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February is CRTC sign-up month

Students who will be juniors next year are invited next month to enroll in Concord Regional Technical Center programs offered here on the Concord High School campus.

Two-year programs include Automotive Technology, Construction Technology, Cosmetology, Criminal Justice, Culinary Arts with Baking, Fire Science/EMT, Graphic Arts & Digital Communication, Health Science & Technology, Information Technology and Stagecraft (Technical Theater).

Assemblies were held earlier this month to provide information to sophomores from CHS and sending schools, including Bow, Hopkinton, John Stark, Pembroke, Pittsfield, Hillsboro-Deering, Merrimack Valley and Kearsage.

An open house for parents  will take place from 6 to 7:30 p.m. Wednesday, Jan. 25, in the CHS auditorium.

Students can access a CRTC application online.

Stagecraft is the newest program offered by the CRTC following the addition of Fire Science/EMT two years earlier.

The Stagecraft program, directed by longtime Concord School District teacher and theater director Clint Klose, has so far been a success. Paula Smykyl, a CRTC office secretary, described it as “a one of a kind program” and said she thinks it’s “going to explode” in popularity.

According to Klose, Stagecraft is split between theory and practice, meaning students spend part of class learning and the other half applying what they’ve learned by working on different projects.

“We wanted to make sure there is a balance,” said Klose. Students are required to participate in different events outside of class, and there is no shortage of those at Concord High.

Like students in other CRTC programs, Stagecraft enrollees participate in occasional SPUR conferences, which are chances for students and teachers to confer before grades close. They discuss how they believe each student is doing in class. The student has a chance to express how he or she thinks she has performed that quarter.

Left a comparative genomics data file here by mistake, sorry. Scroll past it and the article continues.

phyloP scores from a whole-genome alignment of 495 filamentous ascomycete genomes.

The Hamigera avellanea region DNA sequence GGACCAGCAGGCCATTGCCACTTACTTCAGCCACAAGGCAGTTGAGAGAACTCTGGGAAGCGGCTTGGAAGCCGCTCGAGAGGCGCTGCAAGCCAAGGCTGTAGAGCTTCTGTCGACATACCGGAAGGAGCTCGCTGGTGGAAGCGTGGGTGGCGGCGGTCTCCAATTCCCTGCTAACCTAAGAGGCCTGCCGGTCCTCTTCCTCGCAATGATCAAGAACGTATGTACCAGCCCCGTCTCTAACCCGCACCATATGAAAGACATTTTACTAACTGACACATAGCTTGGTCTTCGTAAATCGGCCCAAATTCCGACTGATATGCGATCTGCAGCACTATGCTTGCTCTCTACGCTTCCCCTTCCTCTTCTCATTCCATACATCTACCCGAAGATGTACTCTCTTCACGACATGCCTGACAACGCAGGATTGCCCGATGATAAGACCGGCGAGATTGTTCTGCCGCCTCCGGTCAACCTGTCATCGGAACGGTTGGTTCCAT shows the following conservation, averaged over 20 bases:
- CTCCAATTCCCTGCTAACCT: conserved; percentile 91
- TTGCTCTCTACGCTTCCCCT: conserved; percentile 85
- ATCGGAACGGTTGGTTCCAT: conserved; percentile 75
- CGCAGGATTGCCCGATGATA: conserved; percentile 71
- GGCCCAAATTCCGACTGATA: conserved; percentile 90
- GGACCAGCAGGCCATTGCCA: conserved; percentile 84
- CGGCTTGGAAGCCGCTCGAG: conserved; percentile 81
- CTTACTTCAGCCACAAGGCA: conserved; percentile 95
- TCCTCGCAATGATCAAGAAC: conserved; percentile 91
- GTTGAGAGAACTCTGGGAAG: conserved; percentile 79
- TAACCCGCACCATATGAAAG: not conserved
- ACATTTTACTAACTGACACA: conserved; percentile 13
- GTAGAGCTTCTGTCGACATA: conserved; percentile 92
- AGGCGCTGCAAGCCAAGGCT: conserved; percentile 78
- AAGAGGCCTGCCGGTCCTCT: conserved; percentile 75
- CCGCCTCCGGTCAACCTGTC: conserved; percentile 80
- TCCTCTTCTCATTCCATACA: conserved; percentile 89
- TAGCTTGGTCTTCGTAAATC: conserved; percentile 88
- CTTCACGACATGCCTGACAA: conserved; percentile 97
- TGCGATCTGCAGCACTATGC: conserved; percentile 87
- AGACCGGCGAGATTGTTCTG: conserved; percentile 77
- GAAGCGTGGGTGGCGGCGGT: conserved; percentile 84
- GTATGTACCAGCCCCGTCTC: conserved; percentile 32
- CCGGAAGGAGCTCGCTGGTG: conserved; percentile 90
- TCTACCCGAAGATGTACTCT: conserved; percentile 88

Sixteen kids are currently enrolled in Stagecraft, which is just expected to grow. “Students love it,” said Smykyl.

Klose reported that many younger students have expressed interest in taking the class once they approach junior year.

Stagecraft may receive a new name, as some involved with the program fear that the name “Stagecraft” is unclear and does not say enough about what the class entails. Names that express more about the staging and lighting are in consideration, but nothing has been decided.

According to the program description online, Stagecraft students do the following:

  • “Develop the understanding and skills to fully engage in the four major aspects of Stagecraft: lighting, sound, scenic and props/costumes.
  • Leverage your artistic skills to design technical shows to enthrall audiences.
  • Gain the hands-on electrical, computer, painting, carpentry trade skills to be able to facilitate a production.
  • Operate sound and light boards, projectors, spotlights, microphones, stage lighting, rigging, and other professional tools related to stagecraft.
  • Train to be a theater technician and artist.
  • Render complex technical production elements, including light and sound, using CAD.
  • Practice stagecraft skills in many setting including in local auditoriums and theaters.”

Students interested in signing up for any of the CRTC programs should discuss plans with their guidance counselors before applying for admission.

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